Whose Thoughts Are In My Head?
Of late, I have had the slinky, uneasy feeling that my dramatic theology-swings are making it hard for people to take me seriously. The problem is worse still: reading backwards over my blog, I am having a hard time taking myself seriously! Just one year ago, I was a flaming emergent writer, scoffing at the beliefs I now finding exploding from Scriptures. Only months ago, I drafted a post (never, thankfully, published) entitled, « Environmental Naysayers Push My Buttons. » Within it, I vented my frustration with people who seem more concerned with saving souls than with saving the planet. Today, I am quickly finding myself becoming just such a person, as the reality of the gospel, and the eternality of hell are crushing in on my psyche, and making whales and forests seem as trivial as gnats.
A large source of my « problem » is that I have begun feeding my mind with dramatically different material. One year ago I was listening almost exclusively to emergent and secular news/media podcasts. The closest I would come to religious media (outside of church attendance) was Drew Marshall. Eventually, Drew lead me to Bruxy Cavey, who was my shepherd and guide through the troubled seas of Emergentism. A problem arose when I listened to virtually all of Bruxy’s online materials. After searching about online, I happened upon John Piper and began digging into his sermons, and almost immediately experienced some radical changes in my thoughts. After continuing with Piper for a while I moved on (at the recommendation of Piper and my local pastor) to Mark Driscoll. This occurred shortly after my radical break with Emergentism, and it strengthened me in my resolve to walk down a path exactly opposite my former journey.
I feel called of God to share my beliefs and to influence people towards Jesus – but how can I do this, if my own fundamental beliefs are shifting so quickly, and so radically that I can barely keep track of them myself? This question has caused no small amount of introspection and a brooding season of self-doubt.
I am well aware of the answer which my culture and, to some extent, my Christian professors would tell me: « Do not be so influenced by others. Look inside of yourself and figure out what you believe. »
But how can I find myself? What is my mind, after all, but a dipository of the thoughts of others?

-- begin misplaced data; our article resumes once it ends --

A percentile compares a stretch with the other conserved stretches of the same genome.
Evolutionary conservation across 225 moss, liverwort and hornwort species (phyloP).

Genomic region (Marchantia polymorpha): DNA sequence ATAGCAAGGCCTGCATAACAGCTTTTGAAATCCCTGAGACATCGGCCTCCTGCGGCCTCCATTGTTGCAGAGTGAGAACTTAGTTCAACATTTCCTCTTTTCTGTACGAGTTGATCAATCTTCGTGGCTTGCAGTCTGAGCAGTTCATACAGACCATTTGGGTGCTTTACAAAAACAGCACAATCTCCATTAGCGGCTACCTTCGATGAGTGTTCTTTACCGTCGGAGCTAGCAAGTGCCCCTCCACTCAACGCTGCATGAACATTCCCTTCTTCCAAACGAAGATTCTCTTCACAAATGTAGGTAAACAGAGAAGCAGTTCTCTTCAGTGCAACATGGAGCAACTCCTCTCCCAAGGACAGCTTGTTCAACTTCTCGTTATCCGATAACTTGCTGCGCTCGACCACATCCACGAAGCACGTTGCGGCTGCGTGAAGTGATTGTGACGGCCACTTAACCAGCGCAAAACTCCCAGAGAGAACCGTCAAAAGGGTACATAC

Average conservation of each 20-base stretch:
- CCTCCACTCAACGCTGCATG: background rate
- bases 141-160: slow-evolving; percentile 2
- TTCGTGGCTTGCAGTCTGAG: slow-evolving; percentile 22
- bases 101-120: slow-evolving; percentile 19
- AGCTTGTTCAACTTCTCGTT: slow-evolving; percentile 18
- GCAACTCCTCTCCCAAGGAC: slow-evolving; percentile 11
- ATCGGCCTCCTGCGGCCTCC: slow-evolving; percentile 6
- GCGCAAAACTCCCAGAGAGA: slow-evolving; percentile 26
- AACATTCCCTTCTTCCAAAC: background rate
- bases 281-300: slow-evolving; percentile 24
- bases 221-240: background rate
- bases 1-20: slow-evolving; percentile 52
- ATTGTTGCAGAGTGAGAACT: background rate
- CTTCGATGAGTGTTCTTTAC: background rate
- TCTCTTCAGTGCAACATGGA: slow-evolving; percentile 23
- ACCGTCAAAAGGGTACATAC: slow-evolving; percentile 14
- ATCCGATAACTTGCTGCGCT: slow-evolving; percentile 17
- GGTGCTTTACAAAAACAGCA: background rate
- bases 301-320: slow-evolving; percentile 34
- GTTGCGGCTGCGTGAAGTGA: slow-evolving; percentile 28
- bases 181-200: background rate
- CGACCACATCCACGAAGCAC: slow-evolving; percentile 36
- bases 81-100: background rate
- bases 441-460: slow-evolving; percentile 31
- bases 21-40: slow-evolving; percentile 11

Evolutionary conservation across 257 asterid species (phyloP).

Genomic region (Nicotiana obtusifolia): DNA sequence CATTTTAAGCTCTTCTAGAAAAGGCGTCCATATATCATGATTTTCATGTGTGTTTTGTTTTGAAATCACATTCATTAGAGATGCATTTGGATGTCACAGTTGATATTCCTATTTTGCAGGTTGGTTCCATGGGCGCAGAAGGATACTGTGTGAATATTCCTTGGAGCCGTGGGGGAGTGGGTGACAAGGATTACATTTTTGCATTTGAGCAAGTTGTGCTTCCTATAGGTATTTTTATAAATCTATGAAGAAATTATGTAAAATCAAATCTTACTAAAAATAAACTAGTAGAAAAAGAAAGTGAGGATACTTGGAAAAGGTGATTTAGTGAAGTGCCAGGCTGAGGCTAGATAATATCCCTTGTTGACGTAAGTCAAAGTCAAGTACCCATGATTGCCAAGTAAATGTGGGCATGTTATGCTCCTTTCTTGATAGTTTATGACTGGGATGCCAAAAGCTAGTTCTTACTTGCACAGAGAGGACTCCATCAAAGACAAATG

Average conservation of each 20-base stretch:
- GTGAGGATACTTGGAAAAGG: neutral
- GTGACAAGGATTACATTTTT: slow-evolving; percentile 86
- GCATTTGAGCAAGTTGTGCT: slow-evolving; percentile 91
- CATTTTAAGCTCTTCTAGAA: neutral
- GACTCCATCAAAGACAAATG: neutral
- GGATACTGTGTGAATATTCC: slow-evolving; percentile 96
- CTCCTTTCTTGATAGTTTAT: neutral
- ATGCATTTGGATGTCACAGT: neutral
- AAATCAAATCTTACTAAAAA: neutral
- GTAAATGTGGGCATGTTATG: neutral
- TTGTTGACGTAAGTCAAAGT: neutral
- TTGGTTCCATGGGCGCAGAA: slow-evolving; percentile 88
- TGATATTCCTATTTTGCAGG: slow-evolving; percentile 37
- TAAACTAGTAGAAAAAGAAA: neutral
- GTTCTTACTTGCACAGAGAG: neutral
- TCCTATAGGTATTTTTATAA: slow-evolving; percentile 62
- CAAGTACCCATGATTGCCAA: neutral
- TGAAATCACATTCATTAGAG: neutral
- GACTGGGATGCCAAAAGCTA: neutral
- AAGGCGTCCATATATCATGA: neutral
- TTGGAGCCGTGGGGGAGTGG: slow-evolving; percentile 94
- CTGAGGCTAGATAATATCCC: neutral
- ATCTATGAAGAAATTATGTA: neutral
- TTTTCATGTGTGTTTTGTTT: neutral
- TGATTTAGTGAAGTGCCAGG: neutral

If I were to follow the nonsensical logic of our day, to « find myself » by looking inwards, I suppose the first thing I must do is to stop listening to pastors, teachers, and others. To strip away all alien influences and just « be myself. » But who am I if not a product of my teachers? Shall I strip away all of the hours learning from Driscoll, Piper and Bruxy, from my seminary prof’s, from college prof’s, from local pastors, from sunday-school teachers, and from public school teachers? After all of this, then would I be « truly myself »? No, but a child, a tiny version of myself. And here still, I would be a product of my parent’s tutolage – and how could they help but bring me up according to their Western/European, Evangelical, capitalistic, (etc.) worldview?
If I were to strip away all the influences of others, there would be nothing left of me but an unthinking embryo. And what is my « common sense » but the crystalization of untold thousands of the thoughts of others, quietly adopted as my own?
Perhaps the answer is to move in the opposite direction. Aristotle (?) stated that intelligence is measured by being able to hear and understand an increasing numbers of voices in one’s own head. Perhaps what I must do is to read broadly, to travel the world, to bend my ear to every reputable voice. But here I am defeated before I have begun. Why the assumption that answers lie « abroad »? Reputable according to whom? Already I have revealed the fly in the ointment: listening to every voice on the planet is a practical impossibility. Thus, I must limit my selection of teachers. This limitation cannot work without some sort of criteria, some standard for deciding better from worse, profitable from unprofitable. But it is just such information which I am seeking! In order to find information, I must first decide what I want to believe, then choose thinkers of whom I approve to listen to.
At this point, no doubt, the reader will in frustration throw up their hands and say, « Josiah, your great learning is driving you insane! » In practical reality, nobody operates like this. Just use your common sense, practical experience, and figure out what you believe…
On what is my decision based? Surely, I will use « common sense. » But what is common sense but the repository and crystalization of an untold multitude of thinkers – seen and unseen – entering into one’s psyche, and providing a coherent worldview?
In order for there to be rational order in my head, there must be some unmoving authority. The default authority for our culture is human intellect – but without some higher standard to decide between the voices, all that I have are a countless number of opinions, with no path to truth.
There must be a truth, and I choose to place my full confidence and trust in the God of the Bible.
But why? Where is the rational argument to support this decision? If the authority of Scriptures needed the affirmation of human intellect to stand, why would I bother with Scriptures? In this case, human intellect would be demonstrating itself to be chief.